Pickup buyers seem to like the Ford Raptor R more than the Lightning EV: Here’s why | Taza Khabre

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  • The Ford F-150 Lightning EV is facing sales problems as buyers back out of their purchase commitments, leaving dealerships with excess inventory.
  • One possible reason for this is the current increase in interest rates on new cars, which has slowed the hype and demand for new cars.
  • Real-world performance issues, such as limited range and charging limitations, may also contribute to lower demand for the Lightning EV compared to gas-powered alternatives like the Ford F-150 Raptor R.


There was a lot of hype leading up to the launch Ford F-150 Lightning, and it was easy to see why. The headliner was a full-size pickup with 563 horsepower and 775 lb-ft of torque, the ability to tow up to 10,000 pounds, and to top it all off, it ran on pure electric power. So, in theory, the Lightning EV could be very fuel efficient. The EPA found the smaller 98 kWh battery to provide a range of 230 miles, while the larger 131 kWh Extended Range battery increases the range to 320 miles. It’s also fast out of blocks. Ford claims a 0-60 mph time of under 4 seconds. So on paper, there seems to be little not to like about the Lightning EV.

However, the reality was different for Ford’s large electric pickup truck. While the Lightning EV is promising, it hasn’t translated into sales for the American manufacturer as well as it would have liked. Buyers are apparently abandoning their purchases of electric pickup trucks like the Lightning EV, leaving dealerships with plenty of inventory.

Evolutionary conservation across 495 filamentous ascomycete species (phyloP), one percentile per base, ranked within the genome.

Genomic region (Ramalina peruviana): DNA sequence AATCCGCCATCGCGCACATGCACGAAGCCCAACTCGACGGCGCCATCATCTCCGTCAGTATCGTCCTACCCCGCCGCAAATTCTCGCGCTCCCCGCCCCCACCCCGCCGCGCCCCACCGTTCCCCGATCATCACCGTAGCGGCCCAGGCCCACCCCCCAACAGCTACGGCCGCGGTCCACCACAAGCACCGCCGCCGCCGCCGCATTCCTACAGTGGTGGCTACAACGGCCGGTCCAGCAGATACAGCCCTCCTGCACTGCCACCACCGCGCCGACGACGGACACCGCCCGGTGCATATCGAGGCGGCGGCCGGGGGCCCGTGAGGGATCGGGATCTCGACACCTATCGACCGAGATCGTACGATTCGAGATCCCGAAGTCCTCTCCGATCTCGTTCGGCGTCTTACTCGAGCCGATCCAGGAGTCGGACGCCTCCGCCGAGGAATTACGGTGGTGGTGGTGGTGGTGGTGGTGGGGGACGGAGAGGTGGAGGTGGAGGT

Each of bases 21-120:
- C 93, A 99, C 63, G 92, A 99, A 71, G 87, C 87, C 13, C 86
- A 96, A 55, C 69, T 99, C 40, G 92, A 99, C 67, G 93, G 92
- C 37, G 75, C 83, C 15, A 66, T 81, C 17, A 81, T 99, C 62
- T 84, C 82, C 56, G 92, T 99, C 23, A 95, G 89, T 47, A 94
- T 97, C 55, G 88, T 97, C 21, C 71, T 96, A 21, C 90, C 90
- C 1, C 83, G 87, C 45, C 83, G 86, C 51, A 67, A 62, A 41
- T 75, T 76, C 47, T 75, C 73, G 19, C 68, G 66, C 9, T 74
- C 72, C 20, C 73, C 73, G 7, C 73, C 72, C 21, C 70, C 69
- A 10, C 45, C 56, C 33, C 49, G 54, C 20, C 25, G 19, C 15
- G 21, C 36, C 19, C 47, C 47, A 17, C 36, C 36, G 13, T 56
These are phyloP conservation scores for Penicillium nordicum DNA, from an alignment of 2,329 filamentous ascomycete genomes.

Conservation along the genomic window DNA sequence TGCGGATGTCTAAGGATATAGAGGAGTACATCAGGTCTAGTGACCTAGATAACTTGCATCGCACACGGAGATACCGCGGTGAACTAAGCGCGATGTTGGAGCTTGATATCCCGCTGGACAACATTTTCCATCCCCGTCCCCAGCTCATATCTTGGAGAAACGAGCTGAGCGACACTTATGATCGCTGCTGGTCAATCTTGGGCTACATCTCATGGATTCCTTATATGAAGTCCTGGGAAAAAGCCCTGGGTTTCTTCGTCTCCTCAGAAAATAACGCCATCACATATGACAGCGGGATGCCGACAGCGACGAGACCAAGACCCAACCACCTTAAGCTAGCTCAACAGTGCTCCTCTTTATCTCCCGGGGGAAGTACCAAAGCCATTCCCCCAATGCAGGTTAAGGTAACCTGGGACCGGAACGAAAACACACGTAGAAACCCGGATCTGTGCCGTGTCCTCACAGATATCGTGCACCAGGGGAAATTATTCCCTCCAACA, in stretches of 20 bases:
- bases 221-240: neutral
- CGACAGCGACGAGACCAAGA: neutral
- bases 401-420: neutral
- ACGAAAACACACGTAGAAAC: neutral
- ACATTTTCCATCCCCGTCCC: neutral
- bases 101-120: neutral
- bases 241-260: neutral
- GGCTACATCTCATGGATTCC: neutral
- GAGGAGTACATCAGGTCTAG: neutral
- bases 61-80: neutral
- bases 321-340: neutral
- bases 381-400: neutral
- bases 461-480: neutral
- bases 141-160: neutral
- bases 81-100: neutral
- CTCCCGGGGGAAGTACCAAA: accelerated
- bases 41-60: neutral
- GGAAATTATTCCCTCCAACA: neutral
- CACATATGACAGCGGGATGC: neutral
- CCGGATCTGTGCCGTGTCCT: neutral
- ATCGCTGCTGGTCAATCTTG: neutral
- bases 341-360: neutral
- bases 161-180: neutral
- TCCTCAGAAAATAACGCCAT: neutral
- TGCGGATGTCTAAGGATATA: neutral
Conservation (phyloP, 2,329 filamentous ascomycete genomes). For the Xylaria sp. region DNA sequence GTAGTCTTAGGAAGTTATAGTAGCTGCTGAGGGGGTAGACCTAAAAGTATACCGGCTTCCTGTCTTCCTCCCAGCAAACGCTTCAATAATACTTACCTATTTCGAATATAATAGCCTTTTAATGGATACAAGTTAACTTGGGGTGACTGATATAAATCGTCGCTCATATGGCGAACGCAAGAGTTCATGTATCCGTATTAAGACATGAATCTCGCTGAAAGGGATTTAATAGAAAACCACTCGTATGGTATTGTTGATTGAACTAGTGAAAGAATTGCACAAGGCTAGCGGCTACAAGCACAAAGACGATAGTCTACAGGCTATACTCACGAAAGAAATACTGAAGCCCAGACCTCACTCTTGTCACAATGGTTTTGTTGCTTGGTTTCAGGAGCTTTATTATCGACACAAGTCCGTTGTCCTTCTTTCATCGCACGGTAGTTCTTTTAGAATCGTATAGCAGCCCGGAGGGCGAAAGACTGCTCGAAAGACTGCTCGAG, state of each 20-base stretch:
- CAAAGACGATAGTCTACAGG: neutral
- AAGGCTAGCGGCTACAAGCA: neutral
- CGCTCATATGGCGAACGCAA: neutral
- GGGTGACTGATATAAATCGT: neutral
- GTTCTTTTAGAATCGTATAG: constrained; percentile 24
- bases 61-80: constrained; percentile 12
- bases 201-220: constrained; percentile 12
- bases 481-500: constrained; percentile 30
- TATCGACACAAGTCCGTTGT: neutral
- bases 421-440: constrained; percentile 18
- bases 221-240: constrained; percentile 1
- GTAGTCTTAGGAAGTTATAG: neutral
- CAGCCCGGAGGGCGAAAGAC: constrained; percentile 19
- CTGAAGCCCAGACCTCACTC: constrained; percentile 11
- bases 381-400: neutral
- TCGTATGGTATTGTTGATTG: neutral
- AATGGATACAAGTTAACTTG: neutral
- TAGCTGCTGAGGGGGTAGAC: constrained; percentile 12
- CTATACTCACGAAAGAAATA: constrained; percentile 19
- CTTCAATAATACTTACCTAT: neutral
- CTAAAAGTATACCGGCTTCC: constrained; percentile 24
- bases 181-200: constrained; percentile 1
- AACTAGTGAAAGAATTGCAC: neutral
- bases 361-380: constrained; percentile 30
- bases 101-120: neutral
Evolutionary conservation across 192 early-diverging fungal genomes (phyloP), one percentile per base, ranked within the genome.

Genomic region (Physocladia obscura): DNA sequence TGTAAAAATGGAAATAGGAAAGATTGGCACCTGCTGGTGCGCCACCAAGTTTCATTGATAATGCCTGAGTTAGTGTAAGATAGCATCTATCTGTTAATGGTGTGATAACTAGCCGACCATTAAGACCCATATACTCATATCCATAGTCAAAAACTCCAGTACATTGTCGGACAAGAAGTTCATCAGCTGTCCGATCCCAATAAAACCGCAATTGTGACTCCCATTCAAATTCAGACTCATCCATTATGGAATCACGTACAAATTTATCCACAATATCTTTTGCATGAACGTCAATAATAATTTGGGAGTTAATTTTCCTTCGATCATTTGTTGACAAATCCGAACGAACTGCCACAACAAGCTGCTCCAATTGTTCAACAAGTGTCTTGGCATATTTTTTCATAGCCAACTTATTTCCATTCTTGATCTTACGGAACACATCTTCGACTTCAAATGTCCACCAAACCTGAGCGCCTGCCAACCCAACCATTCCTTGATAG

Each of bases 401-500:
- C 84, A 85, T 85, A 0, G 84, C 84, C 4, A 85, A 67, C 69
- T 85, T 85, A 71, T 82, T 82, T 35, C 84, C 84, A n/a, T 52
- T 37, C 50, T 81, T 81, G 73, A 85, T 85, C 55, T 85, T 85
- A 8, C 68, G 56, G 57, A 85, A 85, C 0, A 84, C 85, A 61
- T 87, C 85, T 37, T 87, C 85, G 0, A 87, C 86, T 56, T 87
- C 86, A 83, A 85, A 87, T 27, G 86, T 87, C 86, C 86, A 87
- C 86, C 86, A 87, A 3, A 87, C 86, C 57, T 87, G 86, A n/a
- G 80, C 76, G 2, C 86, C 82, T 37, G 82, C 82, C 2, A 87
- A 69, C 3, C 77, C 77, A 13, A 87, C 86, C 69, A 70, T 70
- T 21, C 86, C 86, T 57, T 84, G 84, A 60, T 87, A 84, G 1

Why the Lightning EV isn’t selling

According to YouTuber Ben Hardy, there are thousands of Ford F-150 Lightning electric cars in dealership parking lots. Normally, dealerships or manufacturers don’t have to worry about this, but in the case of Ford EVs, they do.

Ben says that every Ford EV, whether it’s the Lightning or even the Mustang Mach-E, has to be custom-ordered by the customer. Only then will Ford build the car and ship it to the appropriate dealership. The reason there are thousands of Lightning EVs sitting around in dealerships across the country is because buyers backed out of their purchase commitments at the last minute, leaving dealerships scrambling for new buyers for Ford’s electric pickup truck.

It also claims that Ford has delivered more than 15,000 Lightning EVs by the end of 2022, with Ford saying they have around 200,000 Lightnings on reserve. The math doesn’t add up here, as dealers wouldn’t have a hard time getting rid of excess Lightning EVs from their inventory if demand was that high.

So why does this happen? One possible reason why customers are abandoning their purchases is that interest rates are not what they used to be on a new car. Ben claims that the car market when people first booked their cars was one where people were paying MSRP for “pretty much everything” and where interest rates on new cars were pretty low. However, in the car market, interest rates are now around 6-8%, depending on your credit history, which has increased significantly. According to him, the excitement about buying new cars has decreased significantly.

Another reason could be the actual performance of the Lightning EV. According to another YouTube channel, Hoovies Garage, his Lightning EV had “terrible range.” It apparently had less than 100 miles on it when it tried towing a small 1930s Model A pickup truck. He also says that there are huge limitations to the Lightning EV truck and that “Tesla was where Tesla was over 10 years ago,” which is what he believes is the charging experience for the Lightning EV.